Friday, June 20, 2014

Just Read.

It is summer.  A perfect time to  Ahh.  As an adult, I and many other adults understand this simple indulgence, but with kids (especially today's kids) there is a lot competing with their attention and sometimes other things grab their attention and time before books.  I can understand, but we want to make readers out of our kids, so why not shake things up and try something different?  Do you know how many ways there are to find books, stories and reading opportunities for kids out there?  It used to be you had to go get a BOOK.....but these days, you can use a computer, a smart phone, an e-reader or your favorite tablet and the books can come to you.  Read on to learn more about the many ways to find your next reading opportunity.

Number 1 has to be the library.  I am a librarian and libraries offer FREE books, thousands of them!  Organized, at just the right level for every one of your kids and you can find a few for you too.  Don't forget one of the keys to making great readers is modeling the importance of reading.  To find a library near you check out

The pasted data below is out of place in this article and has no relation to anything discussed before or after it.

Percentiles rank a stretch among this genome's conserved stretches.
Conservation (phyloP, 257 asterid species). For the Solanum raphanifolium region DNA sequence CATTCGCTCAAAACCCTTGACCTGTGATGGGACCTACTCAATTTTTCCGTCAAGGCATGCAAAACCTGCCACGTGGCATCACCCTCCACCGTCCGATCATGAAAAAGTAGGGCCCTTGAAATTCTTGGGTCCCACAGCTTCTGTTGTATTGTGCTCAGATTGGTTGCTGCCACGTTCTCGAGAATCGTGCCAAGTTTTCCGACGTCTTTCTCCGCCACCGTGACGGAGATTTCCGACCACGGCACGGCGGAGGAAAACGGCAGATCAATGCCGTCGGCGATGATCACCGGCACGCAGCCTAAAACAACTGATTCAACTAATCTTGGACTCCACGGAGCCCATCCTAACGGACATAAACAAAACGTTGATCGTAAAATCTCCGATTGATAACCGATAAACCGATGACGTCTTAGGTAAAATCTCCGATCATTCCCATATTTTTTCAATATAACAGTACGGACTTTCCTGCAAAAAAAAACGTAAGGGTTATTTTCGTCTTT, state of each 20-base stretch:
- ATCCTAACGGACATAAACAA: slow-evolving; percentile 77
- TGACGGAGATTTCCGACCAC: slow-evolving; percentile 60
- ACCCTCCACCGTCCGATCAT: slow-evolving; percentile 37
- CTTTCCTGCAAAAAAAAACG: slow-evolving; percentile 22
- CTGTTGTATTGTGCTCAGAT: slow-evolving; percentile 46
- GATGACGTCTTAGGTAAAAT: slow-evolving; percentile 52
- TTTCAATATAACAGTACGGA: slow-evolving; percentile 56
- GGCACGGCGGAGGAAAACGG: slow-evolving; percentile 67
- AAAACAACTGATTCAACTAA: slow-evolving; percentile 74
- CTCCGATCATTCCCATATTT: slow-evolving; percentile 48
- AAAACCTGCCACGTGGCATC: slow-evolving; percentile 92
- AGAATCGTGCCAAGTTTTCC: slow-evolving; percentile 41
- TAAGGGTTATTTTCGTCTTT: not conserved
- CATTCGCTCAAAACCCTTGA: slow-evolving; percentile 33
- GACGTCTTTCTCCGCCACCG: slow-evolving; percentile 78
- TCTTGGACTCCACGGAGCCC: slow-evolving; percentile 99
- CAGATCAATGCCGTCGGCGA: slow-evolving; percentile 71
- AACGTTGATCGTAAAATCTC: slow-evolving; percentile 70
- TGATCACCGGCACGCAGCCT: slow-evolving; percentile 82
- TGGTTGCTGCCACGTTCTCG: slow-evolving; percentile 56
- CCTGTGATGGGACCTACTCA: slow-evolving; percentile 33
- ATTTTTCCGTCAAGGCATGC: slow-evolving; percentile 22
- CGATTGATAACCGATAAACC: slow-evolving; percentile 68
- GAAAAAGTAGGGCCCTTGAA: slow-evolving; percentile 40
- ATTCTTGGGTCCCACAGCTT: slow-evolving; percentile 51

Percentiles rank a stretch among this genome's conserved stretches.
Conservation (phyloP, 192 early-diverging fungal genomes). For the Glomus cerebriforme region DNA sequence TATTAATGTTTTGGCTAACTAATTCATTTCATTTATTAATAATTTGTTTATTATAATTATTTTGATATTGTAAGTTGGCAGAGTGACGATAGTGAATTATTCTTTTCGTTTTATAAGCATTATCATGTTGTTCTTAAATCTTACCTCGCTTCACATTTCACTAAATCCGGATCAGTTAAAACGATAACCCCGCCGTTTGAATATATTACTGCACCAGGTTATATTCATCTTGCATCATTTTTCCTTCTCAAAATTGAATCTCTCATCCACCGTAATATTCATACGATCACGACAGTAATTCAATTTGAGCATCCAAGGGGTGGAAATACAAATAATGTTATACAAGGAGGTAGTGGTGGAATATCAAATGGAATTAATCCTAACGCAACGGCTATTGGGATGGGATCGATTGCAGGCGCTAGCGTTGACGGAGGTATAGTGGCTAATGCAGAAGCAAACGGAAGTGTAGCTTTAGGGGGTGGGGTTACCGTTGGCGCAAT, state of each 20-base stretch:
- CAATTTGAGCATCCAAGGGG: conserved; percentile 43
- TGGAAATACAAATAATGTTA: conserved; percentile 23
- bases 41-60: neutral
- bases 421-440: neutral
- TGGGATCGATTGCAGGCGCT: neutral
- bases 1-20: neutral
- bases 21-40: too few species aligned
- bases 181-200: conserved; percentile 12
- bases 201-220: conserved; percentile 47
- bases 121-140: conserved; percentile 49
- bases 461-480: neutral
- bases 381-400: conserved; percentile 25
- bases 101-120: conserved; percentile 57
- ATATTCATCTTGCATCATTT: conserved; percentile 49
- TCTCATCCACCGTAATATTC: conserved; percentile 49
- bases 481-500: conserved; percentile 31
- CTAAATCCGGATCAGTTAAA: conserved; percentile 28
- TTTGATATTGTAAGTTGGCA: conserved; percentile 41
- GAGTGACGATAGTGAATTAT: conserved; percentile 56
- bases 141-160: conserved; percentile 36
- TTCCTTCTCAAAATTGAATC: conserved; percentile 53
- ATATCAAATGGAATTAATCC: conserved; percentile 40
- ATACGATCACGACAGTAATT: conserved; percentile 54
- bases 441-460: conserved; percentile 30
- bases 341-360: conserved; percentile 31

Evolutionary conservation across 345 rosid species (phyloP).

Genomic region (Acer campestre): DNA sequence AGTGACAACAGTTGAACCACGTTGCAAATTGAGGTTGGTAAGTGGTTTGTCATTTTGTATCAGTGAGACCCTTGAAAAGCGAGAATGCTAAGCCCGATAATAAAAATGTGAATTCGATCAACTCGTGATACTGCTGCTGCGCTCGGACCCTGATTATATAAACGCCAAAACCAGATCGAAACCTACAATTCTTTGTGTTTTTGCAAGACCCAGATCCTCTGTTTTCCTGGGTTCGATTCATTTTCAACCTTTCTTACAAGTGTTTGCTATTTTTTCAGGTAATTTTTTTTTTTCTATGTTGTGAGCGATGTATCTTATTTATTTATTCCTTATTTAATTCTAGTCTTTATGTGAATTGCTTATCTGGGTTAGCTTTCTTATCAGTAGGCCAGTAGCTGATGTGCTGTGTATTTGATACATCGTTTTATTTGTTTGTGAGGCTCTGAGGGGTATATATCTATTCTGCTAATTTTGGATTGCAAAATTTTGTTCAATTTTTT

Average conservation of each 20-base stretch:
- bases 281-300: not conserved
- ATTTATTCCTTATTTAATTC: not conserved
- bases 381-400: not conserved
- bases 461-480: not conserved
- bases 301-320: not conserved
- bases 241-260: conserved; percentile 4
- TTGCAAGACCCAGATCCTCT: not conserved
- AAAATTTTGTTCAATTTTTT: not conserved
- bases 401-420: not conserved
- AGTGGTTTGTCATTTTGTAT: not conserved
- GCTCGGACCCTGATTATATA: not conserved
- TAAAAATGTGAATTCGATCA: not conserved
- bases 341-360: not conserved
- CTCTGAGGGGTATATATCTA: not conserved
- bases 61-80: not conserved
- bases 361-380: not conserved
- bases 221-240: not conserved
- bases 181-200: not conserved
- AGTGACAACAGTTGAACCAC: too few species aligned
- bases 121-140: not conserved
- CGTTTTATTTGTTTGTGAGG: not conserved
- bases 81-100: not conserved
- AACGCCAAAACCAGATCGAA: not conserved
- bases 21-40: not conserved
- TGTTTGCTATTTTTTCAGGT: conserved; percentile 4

Libraries cards also open a whole world of electronic books that are also FREE and will come to you.  The catch:  you need a library card for a library.  If you are not in Pennsylvania these links may not work for you.  What you can do is check out YOUR local and state libraries to see if you have the same, similar (or possibly better) resources available to you........OR use the links below to get a library card subscription for out of state residents.

Here in Pennsylvania any resident is eligible to receive a library card from ANY library (I live near Pittsburgh and have cards for all over the state from Pittsburgh, to Butler, to Hershey, State College, even Philadelphia).  The easiest way is to walk into your local branch and ask for one and it will open up almost all of these resources, however there are also benefits from having cards for the larger libraries with more resources.  These links will lead you to learn how to get a card from either the Carnegie Libraries of Pittsburgh or the Philadelphia Free Libraries.